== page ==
AU - Morris, Shaun K.

AU - Awasthi, Shally

AU - Kumar, Rajesh

AU - Shet, Anita

AU - Khera, Ajay

AU - Nakhaee, Fatemeh

AU - Ram, Usha

AU - Brandao, Jose R M

AU - Jha, Prabhat

PY - 2013/9/23

Y1 - 2013/9/23

N2 - Background: Direct estimates of measles mortality in India are unavailable. Our objective is, to use a nationally-representative study of mortality to estimate the number and distribution of, measles deaths in India with a focus on 264 high burden districts. Methods: We used physician coded verbal autopsy data from the Million Death Study which surveyed, over 12,000 deaths in children aged 1 month to under 15 years from 1.1 million nationally, representative households in 2001-2003. Results: We estimate there were 92,000 (99% CI 63,000-137,000) measles deaths in children 1-59, months of age in India in 2005, representing a mortality rate of 3.3 (99% CI 2.3-5.0) per 1000 live, births and about 6% of all 1-59 month deaths. In children under 15 years of age, there were 107,000, (99% CI 74,000-158,000) measles deaths. The measles mortality rate was nearly 70% greater in girls, than in boys, and 60% of the deaths were in three populous states Uttar Pradesh, Bihar, and Madhya, Pradesh. The 1-59 month measles mortality rate in high burden districts was 4.48 (99% CI 3.94-5.02) compared to 2.40 (99% CI 2.28-2.52) per 1000 live births in other districts. Conclusion: Measles killed over 100,000 children in India in 2005 and girls were at higher risk than boys. The majority of measles deaths occurred in a few states and high burden districts. The results of this study highlight the importance of focusing measles supplementary immunization activities in high burden districts.

AB - Background: Direct estimates of measles mortality in India are unavailable. Our objective is, to use a nationally-representative study of mortality to estimate the number and distribution of, measles deaths in India with a focus on 264 high burden districts. Methods: We used physician coded verbal autopsy data from the Million Death Study which surveyed, over 12,000 deaths in children aged 1 month to under 15 years from 1.1 million nationally, representative households in 2001-2003. Results: We estimate there were 92,000 (99% CI 63,000-137,000) measles deaths in children 1-59, months of age in India in 2005, representing a mortality rate of 3.3 (99% CI 2.3-5.0) per 1000 live, births and about 6% of all 1-59 month deaths. In children under 15 years of age, there were 107,000, (99% CI 74,000-158,000) measles deaths. The measles mortality rate was nearly 70% greater in girls, than in boys, and 60% of the deaths were in three populous states Uttar Pradesh, Bihar, and Madhya, Pradesh. The 1-59 month measles mortality rate in high burden districts was 4.48 (99% CI 3.94-5.02) compared to 2.40 (99% CI 2.28-2.52) per 1000 live births in other districts. Conclusion: Measles killed over 100,000 children in India in 2005 and girls were at higher risk than boys. The majority of measles deaths occurred in a few states and high burden districts. The results of this study highlight the importance of focusing measles supplementary immunization activities in high burden districts.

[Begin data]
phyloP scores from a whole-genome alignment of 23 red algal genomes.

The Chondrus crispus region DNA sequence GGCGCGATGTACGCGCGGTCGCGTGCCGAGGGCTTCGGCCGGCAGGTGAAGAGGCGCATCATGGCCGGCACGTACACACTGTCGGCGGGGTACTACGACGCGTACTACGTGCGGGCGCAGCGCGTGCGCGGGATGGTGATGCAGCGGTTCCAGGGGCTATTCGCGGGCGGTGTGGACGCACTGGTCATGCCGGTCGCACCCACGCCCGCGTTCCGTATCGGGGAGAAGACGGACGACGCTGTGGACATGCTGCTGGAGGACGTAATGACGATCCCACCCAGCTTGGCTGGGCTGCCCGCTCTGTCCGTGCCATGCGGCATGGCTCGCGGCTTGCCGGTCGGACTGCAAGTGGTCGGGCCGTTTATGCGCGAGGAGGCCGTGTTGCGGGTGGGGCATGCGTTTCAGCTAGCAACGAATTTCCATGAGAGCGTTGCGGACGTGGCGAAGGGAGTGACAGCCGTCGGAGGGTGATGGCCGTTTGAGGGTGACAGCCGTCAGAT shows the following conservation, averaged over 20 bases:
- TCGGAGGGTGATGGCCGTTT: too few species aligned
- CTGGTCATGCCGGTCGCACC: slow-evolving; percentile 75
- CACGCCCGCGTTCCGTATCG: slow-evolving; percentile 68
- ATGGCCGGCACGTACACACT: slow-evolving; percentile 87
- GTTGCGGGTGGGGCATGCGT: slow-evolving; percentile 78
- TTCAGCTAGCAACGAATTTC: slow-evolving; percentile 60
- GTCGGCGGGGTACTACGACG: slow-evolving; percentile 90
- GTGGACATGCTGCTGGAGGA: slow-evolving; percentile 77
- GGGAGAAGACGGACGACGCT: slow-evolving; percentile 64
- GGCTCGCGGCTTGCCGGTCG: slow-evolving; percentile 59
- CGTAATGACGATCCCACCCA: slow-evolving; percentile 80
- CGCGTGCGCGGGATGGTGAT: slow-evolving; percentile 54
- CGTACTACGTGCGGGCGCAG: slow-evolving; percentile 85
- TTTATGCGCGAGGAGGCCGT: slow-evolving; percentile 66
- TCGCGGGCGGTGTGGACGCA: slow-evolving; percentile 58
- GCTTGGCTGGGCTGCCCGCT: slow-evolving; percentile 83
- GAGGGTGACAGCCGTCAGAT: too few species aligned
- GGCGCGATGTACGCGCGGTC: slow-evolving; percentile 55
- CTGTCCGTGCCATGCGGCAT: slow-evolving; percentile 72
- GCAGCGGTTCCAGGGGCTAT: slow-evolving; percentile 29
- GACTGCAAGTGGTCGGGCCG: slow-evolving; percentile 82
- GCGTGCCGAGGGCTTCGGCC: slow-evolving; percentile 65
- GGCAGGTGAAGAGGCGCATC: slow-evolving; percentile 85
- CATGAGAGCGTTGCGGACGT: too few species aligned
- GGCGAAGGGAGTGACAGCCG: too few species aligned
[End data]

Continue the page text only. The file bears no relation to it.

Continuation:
KW - Childhood

KW - Immunization

KW - India

KW - Measles

KW - Mortality

KW - Vaccine